Other people’s houses (and gardens) have always excited our curiosity. Today’s books and magazines dedicated to the latest styles in domestic architecture, interior design and gardens give us ideas, inspiration, aspiration. As visitors they allow us into houses we will never live in, guests of owners we will never know. In these worlds everything is perfect; there is no dust, no unfinished decorating projects.
De Zegepraalende Vecht (the triumphant Vecht) could be seen as an interesting precursor of the modern lifestyle publication. Published in Amsterdam in 1719 it records the most notable houses and gardens on the river Vecht, illustrated in meticulous detail by Daniel Stopendael.
The Vecht, a branch of the Rhine originating in Utrecht, was already home to medieval castles but in the 17th century became the place for the newly wealthy from Amsterdam to build lusthooven or recreational houses. Whilst not on the scale of a royal palace, these are grand houses, by most people’s standards, which would have been used by their owners in the summer months.
Daniel Stopendael (1672 – 1726) was an artist and engraver based in Amsterdam producing architectural drawings and maps. His father Bastiaan followed the same profession.
In his book, we don’t see inside the buildings, but the exteriors and the layouts of the gardens give a fascinating insight into the styles of architecture and garden design that were fashionable in the Netherlands at this time. Larger houses, such as Hoogevechts, command several pages depicting all the features of the garden, while smaller houses have just a single page.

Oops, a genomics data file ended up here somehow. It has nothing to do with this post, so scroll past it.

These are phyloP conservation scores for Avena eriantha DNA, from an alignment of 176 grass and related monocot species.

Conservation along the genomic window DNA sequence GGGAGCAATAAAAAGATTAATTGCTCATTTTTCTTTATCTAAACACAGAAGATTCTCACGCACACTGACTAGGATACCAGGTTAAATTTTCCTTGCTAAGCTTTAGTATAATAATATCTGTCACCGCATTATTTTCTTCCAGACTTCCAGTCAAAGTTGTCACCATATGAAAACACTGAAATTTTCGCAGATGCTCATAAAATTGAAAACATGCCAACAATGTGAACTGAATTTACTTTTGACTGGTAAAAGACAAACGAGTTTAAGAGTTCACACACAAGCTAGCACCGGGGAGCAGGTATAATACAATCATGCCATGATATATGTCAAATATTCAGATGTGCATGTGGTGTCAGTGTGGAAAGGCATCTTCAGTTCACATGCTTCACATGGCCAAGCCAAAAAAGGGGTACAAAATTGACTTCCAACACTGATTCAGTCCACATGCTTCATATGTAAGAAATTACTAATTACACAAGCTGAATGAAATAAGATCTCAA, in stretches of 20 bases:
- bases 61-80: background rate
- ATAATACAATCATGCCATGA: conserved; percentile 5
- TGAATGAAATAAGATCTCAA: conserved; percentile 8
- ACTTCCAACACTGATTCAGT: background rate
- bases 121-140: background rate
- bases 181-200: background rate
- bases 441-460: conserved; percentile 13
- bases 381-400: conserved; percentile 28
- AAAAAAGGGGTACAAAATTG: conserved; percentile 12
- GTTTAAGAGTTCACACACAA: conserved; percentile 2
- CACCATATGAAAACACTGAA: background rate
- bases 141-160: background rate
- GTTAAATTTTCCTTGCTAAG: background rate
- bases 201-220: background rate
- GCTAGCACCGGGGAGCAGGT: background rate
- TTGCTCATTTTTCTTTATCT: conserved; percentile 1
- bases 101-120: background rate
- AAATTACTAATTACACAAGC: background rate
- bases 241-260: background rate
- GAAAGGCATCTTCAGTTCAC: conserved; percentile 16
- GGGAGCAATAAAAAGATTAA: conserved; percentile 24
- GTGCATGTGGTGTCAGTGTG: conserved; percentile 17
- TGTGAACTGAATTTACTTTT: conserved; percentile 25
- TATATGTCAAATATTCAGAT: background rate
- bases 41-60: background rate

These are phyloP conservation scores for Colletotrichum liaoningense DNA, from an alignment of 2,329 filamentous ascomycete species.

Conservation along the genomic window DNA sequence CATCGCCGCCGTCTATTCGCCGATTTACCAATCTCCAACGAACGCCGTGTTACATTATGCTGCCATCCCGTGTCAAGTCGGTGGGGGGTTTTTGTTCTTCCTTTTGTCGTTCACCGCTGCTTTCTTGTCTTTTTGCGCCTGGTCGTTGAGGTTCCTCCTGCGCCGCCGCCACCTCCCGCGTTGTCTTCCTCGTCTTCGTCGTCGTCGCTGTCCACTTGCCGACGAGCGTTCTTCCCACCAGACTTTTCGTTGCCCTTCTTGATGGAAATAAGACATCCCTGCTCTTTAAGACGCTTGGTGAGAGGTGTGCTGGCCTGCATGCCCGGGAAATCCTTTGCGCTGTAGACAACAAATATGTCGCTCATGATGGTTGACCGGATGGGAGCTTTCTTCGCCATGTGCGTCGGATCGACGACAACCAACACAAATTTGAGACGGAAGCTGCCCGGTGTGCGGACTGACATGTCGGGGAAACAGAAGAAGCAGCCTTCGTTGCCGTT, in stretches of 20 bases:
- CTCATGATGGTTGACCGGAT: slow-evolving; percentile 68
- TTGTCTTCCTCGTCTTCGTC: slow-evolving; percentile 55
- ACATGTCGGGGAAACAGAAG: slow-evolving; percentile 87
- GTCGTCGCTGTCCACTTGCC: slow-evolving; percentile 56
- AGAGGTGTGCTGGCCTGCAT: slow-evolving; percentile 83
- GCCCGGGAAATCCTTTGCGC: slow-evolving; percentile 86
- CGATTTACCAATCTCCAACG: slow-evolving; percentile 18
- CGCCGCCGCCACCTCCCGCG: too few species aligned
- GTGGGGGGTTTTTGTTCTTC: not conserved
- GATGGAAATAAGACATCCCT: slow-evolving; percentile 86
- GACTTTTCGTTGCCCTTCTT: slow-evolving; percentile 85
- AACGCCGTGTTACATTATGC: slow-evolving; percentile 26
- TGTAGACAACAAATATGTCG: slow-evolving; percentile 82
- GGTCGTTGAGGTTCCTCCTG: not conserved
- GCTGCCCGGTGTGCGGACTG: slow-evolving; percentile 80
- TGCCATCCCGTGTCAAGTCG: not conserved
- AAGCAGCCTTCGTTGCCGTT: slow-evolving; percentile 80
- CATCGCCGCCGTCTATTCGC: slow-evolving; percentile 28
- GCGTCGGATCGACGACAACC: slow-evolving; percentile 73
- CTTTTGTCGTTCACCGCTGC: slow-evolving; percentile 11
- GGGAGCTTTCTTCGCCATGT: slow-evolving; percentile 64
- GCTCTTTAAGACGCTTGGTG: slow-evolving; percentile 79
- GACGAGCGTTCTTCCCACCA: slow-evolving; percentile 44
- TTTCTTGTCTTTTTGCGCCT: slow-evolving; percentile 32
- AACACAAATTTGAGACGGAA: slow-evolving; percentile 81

The influence of French garden design is everywhere, in the formal avenues, parterres, the hedges, topiary and the symmetry. The captions at the foot of each illustration are in Dutch and French. A commentary on Gunterstein (one of the smaller houses mentioned in the book) describes how the French born owner Magdelena Poulle would ‘use prints of the latest French gardens to create designs, garden furniture, statues and features’. It seems likely this book might have been used in the same way, by those looking for ideas for their gardens.
Alongside the gardens Stopendael supplies glimpses of ordinary life on this stretch of waterway; people fishing, travelling, visiting; sometimes gardeners can be seen at work. Many of the gardens use water from the river which is diverted to form canals and feed elaborate fountains.
The symmetry of the double fronted houses is repeated in the design of the gardens, with their lines of trees, hedges, and spaced topiary. The planting is precise and controlled. The trees are spaced evenly and pruned so that their naturalistic shape is preserved, and their height is maintained in a close relationship with the house (at least, at this point in the garden’s development). The hedges and topiary are meticulously clipped into solid geometric shapes in contrast to the looser form of the trees.
Wooden trellis supporting a line of espaliered trees together with a gardener and wheelbarrow.
Climbing plants are supported by wooden trellis on the wall of the house and the roof of the smaller building.
Interesting wooden seats either side of the garden gates.
Do you think these animals were allowed off their rectangular island from time to time?
I’m intrigued by Groenevechts (pictured below) where the planting becomes an extension of the building. On either side of the house are green ‘walls’ with a parapet and openings suggesting windows and a door. A man passes through one of the green doorways to the garden beyond.
This text can be found at archive.org where you can also enlarge the illustrations and inspect them more closely – link below:
Many of these houses still survive and can be identified via http://rijksmonumenten.nl/